Whether you’re a delivery driver, help package products, or are one of the first links in the supply chain of worldwide goods, something is always bound to break — often when you need it most. Traditionally, there were just two maintenance methods to ensure everything ran smoothly. Now, using AI in predictive maintenance offers a new way to conduct repairs, helping everyone in the logistics industry work with fewer incidents.
Explaining Different Types of Maintenance
There are three main strategies for performing maintenance along any part of the supply chain.
Reactive maintenance means waiting for a device or system to fail before performing repairs. For example, if you’re a fleet manager, you might wait until a truck breaks down to take it to a mechanic.
This form of maintenance is often costly, leads to more downtime, and can even cause accidents. But equipment breakdowns can happen unexpectedly, so it’s still necessary to conduct reactive repairs occasionally.
Preventive maintenance involves giving devices a tuneup long before they reach a breaking point. Maybe you inspect your factory twice a year to prevent accidents or device failures from occurring.
Although it’s better than just reacting to problems in real-time, this scheduled maintenance is somewhat arbitrary and may not be the most efficient strategy. You might inspect the factory too often, which can lead to unnecessary expenses, or not enough, which can cause failures.
Predictive maintenance is a cost-effective way to — as the name suggests — predict when you need to conduct maintenance. Using AI in predictive maintenance helps minimize downtime by measuring actual operating conditions, usage, and equipment feedback to decide when to perform a tuneup. AI software looks at current and past performance to alert you to potential problems.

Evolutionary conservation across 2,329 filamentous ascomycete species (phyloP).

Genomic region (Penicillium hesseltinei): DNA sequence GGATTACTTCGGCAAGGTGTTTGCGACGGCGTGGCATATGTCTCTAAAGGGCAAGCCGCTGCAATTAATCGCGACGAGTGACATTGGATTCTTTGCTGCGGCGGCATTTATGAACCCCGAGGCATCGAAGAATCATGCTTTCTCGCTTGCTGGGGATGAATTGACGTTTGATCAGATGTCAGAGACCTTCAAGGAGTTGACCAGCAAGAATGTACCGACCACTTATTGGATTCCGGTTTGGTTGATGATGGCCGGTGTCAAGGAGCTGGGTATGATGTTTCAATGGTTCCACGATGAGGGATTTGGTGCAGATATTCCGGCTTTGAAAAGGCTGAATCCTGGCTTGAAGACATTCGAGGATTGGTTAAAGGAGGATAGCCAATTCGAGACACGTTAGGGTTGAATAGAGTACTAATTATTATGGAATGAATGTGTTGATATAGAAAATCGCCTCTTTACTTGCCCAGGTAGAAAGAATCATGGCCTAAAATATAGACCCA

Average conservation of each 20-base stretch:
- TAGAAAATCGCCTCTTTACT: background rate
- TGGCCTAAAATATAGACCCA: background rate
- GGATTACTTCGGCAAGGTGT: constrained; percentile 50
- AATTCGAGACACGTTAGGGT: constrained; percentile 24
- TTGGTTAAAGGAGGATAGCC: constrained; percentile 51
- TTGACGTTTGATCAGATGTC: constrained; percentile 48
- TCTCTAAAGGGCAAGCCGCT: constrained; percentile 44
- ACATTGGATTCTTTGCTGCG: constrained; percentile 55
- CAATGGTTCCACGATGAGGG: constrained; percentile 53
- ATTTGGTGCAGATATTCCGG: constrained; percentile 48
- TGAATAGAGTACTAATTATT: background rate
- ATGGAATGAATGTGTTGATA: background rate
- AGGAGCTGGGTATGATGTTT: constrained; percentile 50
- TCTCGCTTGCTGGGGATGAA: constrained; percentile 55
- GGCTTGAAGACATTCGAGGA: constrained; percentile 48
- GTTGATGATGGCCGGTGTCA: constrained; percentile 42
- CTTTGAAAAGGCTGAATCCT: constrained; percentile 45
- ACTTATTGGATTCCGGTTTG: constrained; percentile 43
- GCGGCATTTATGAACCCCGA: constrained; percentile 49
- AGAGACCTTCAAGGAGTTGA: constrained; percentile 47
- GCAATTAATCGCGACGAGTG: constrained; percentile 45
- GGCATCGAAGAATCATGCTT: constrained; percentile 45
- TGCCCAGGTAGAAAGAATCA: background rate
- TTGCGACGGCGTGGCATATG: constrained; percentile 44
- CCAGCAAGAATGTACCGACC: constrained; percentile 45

Eighty-eight percent of manufacturing industries used preventive maintenance in 2021. Many used a combination of techniques, with 40% using analytical tools and 52% using run-to-failure management.
A program that integrates all three methods isn’t always the most cost-efficient. Still, it is vital for specific industries — like medical device manufacturing or nuclear power — that can’t afford failures. It can improve worker safety and ensure operations run smoothly.
The Role of AI in Predictive Maintenance
Predictive maintenance uses sensors that detect qualities like temperature, vibration, and sound, even at ultrasonic levels. Changes in these metrics often indicate stress, friction, misalignment, or wear that could cause an equipment breakdown. Algorithms can then estimate how soon a device may malfunction.
AI software can also analyze large amounts of information to find patterns, optimize inventory levels, and predict product demand. It enables businesses to save as much as 15% on costs associated with stocking too much or too little inventory.
One example of using AI in predictive maintenance is vibration analysis. Suppose your factory’s AI software monitors a centrifugal pump motor’s normal vibrations. It issues an alert when the vibrations deviate from the norm since unusual patterns could indicate an upcoming failure.
Consequently, you schedule an inspection and find a loose ball bearing in the pump. Replacing the entire pump would mean scheduling significant downtime while fixing the ball bearing takes just a few minutes. It allows the factory to keep operating and means you don’t have to send workers home for the day.
Effects on the Supply Chain
Using AI in predictive maintenance improves every link in a logistics network. Truck drivers can service their vehicles before encountering mechanical problems. Factories can replace aging conveyor belts to keep products moving smoothly down the line. Warehouse operators will know exactly when to order more materials, ensuring there are no snags in the supply chain.
It’s no wonder experts think the predictive analytics market will be worth $34.52 billion by 2030. AI-based predictive maintenance is the future of supply chain management.
The Rise of Predictive Maintenance
Reactive and preventive maintenance have their place. However, using AI in predictive maintenance helps nail the timing when performing repairs or placing orders. It saves operators time and money by keeping equipment up to date, preventing failures, maintaining worker safety, and complying with regulations.
AI-based predictive maintenance is still a new technology relegated chiefly to large companies. But as it matures, it will become more accessible and will likely be a mainstay of supply chain operations. This is just the beginning.